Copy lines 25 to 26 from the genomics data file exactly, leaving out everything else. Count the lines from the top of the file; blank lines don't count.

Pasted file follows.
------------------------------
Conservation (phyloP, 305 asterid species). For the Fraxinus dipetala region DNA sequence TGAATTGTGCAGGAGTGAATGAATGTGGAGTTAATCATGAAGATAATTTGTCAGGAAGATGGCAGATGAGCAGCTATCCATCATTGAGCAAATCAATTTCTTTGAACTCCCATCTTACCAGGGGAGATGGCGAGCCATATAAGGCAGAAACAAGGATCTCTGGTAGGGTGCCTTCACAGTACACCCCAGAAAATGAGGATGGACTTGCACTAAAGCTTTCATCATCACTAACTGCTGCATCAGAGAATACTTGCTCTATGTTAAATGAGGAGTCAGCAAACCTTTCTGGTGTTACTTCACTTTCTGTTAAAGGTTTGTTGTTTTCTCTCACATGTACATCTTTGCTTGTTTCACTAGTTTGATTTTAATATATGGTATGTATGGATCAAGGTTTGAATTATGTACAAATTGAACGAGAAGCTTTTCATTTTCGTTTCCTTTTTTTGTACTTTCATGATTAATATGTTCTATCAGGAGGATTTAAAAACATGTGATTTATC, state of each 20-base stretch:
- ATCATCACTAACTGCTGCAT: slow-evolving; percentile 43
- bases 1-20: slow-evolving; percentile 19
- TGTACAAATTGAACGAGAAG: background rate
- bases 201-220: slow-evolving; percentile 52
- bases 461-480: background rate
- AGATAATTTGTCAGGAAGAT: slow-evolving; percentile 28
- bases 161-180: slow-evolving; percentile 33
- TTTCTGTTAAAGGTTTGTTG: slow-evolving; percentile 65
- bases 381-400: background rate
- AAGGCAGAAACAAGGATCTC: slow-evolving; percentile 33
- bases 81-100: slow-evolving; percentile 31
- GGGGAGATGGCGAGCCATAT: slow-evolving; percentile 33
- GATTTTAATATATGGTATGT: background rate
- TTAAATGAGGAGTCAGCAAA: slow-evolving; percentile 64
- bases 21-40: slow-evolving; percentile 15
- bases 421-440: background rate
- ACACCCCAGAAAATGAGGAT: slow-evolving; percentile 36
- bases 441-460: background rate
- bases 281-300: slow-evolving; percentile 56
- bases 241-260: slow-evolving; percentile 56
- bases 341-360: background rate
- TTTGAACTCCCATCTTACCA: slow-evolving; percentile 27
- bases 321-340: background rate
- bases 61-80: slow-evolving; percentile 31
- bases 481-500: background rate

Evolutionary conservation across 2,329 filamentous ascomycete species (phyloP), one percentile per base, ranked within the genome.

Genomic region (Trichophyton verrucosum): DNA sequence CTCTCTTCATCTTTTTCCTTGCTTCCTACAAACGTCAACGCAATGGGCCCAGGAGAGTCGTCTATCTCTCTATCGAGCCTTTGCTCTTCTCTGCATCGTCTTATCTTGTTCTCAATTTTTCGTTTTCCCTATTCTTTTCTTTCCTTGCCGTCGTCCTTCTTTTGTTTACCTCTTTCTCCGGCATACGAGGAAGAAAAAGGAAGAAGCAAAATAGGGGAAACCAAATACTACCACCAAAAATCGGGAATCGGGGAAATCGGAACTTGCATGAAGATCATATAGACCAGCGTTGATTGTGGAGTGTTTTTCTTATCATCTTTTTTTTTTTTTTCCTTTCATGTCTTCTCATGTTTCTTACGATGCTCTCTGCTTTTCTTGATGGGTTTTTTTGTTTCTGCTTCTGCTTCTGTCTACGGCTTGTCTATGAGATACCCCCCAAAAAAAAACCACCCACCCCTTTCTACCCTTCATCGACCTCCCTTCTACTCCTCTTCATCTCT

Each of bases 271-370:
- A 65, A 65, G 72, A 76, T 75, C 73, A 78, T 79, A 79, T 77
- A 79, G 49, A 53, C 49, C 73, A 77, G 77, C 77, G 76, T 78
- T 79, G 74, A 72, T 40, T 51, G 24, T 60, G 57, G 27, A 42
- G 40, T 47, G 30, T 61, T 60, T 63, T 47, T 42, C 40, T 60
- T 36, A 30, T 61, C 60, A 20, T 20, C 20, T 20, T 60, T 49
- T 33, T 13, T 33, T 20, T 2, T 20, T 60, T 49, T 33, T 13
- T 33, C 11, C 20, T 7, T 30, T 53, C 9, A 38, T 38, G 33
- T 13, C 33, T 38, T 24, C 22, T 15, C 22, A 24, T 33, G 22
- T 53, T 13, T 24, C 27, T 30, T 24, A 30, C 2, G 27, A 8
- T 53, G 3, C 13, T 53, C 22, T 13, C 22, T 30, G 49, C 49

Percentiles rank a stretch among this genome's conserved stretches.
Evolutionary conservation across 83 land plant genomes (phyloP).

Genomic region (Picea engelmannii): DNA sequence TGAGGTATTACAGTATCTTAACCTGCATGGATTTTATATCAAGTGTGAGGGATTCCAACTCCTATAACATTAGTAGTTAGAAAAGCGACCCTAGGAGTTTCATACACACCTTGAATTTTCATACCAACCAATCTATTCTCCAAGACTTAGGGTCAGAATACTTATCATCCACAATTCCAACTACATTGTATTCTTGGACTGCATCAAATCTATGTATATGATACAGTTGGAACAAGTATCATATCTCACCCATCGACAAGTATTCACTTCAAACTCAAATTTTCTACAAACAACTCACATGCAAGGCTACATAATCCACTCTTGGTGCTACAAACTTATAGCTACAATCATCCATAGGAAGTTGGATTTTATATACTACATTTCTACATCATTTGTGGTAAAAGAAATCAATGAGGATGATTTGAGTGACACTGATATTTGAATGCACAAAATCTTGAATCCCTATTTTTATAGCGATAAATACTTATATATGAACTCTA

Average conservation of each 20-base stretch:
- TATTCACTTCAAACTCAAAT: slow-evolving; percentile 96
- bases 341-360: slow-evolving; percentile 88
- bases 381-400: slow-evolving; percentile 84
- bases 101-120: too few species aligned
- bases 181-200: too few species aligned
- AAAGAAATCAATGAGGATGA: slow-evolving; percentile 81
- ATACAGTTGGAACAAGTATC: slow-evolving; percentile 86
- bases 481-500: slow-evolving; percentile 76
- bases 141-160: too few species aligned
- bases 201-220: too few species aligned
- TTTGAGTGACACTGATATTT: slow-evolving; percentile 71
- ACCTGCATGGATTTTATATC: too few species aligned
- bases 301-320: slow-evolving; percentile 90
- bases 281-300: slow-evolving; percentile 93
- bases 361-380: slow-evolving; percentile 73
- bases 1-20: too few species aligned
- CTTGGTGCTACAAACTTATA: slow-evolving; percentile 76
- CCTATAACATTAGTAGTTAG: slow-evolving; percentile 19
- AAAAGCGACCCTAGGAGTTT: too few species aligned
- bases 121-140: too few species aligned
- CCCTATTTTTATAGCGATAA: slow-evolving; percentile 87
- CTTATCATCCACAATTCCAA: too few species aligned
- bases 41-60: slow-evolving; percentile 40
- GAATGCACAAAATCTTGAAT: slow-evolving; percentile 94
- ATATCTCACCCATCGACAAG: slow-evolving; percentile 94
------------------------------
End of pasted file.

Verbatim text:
- bases 61-80: slow-evolving; percentile 31
- bases 481-500: background rate